What Happens After an Accident With a Box Truck or Delivery Van?

Morris James LLP
Contact
This past October, a tragedy occurred in the Delaware Valley region involving a box truck and a pedestrian: just after 10 AM, an 84-year-old woman was struck by a passing box truck at the intersection of West Delaware Avenue and Route 31 in Pennington, New Jersey. She was pronounced dead at the scene of the accident. 
 

This calamity illustrates the ever-present danger posed by box trucks and delivery vans. As most people can tell, there are a significant number of box trucks and delivery vans that drive on our roads every single day. Whether it is an Amazon truck trying to make their last delivery of the day, or a truck filled with cases of beer en route to a restaurant, we frequently come across these large vehicles in our everyday lives. 

As one might expect, with so many box trucks and delivery vans on the road, there are an unfortunate amount of accidents that occur each year. According to Large Truck and Bus Crash Facts, published by the U.S. Department of Transportation’s Federal Motor Carrier Safety Administration, there were around 510,000 police-reported crashes that involved large trucks in 2019. Of these accidents, a total of 4,479 incidents resulted in fatalities, while 114,000 crashes caused injuries. 

With more and more people ordering goods online versus brick-and-mortar stores, box trucks and delivery vans have become more and more prevalent on the roads—especially since the onset of the COVID-19 pandemic when so many people were shopping online. In fact, Delaware has now seen Amazon increase its footprint in the state with a new mega-warehouse. This new facility on Boxwood Road near Newport is at the site of a former General Motors assembly plant, has 3.8 million square feet in total, and is now the country’s biggest operational Amazon facility. At this facility, Amazon sellers ship products to be stored here and then packaged for delivery, meaning there will be many, many trucks coming in and out of the region going forward.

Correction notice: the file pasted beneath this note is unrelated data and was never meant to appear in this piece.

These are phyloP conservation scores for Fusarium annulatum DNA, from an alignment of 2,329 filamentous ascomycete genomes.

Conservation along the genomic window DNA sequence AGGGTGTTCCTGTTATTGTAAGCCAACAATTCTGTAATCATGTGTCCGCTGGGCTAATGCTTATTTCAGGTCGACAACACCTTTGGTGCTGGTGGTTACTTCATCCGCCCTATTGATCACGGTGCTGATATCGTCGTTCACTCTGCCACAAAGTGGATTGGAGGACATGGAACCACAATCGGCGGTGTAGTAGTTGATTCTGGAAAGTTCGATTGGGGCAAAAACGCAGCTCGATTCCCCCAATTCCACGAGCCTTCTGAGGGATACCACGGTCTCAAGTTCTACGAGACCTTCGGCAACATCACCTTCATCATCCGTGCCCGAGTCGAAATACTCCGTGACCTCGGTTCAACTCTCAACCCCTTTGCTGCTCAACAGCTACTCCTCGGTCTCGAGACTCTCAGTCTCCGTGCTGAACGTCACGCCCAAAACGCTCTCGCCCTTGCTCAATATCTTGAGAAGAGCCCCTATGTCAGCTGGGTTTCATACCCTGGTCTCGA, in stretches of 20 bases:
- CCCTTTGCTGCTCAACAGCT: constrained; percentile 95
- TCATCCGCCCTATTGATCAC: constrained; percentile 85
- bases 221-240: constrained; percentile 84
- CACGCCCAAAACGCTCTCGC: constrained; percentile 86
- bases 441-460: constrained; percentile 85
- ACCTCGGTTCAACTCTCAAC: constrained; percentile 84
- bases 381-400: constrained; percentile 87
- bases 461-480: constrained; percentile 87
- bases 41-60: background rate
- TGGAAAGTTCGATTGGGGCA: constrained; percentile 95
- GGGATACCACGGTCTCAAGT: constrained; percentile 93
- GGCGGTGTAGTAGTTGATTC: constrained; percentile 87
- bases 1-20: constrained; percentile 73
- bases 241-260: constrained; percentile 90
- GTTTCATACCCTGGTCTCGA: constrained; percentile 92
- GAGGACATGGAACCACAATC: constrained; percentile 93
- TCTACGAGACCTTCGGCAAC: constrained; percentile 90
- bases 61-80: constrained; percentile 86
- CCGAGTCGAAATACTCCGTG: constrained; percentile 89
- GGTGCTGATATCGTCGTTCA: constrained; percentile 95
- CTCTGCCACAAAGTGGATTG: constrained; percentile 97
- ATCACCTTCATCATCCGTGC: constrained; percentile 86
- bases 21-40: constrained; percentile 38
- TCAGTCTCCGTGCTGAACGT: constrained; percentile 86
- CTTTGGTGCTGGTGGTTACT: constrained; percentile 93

If you or a loved one is involved in an accident with a box truck or a delivery van, the results can be devastating and life-altering. If an accident does occur, it is important to consult with a Delaware truck accident lawyer to help you navigate your legal needs. When accidents like this occur, an experienced accident lawyer is able to walk you through the critical questions you may have, such as who will pay for medical bills and who is legally liable for the accident, among other pressing matters.

Preparing for a Case

An accident with a box truck or a delivery van can be a traumatic event. Perhaps someone was driving into an intersection and a delivery truck ran a red light and slammed into the side of their car. Or maybe a box truck driver was not paying attention on the highway and did not notice a car traveling in the left lane, resulting in a sideswipe. Whatever the case may be, someone who is impacted by a box truck or a delivery van accident has the ability to seek legal recourse.

When an accident occurs, an individual should document and accumulate as much evidence as possible. For starters, they should see a doctor immediately for their injuries, no matter how small they may be. A doctor can create medical records that can be used in the future, whether it is at trial or through negotiating with the at-fault party’s insurance company. A doctor may also make notes, take X-rays and MRI scans, and provide evidence as to the physical harm that was suffered as a result of the accident. 

In addition to visiting a doctor’s office, it is also a good idea to document any injuries suffered in a box truck or a delivery van accident. For instance, in the wake of an accident, take photos of the injuries—from bruises to cuts, everything that was caused as a result of the crash. By doing this, a victim can strengthen their case down the road.

Other critical pieces of evidence need to be collected, and having the guidance of an experienced truck accident lawyer can go a long way when it comes to ensuring that you are on the right track. First, it is absolutely crucial to obtain the police accident report. In this report, you will find all of the necessary information that provides foundational information for your case, from where the accident happened to who was involved. This information is collected and officially recorded by the police, and it is an absolutely essential piece of your case.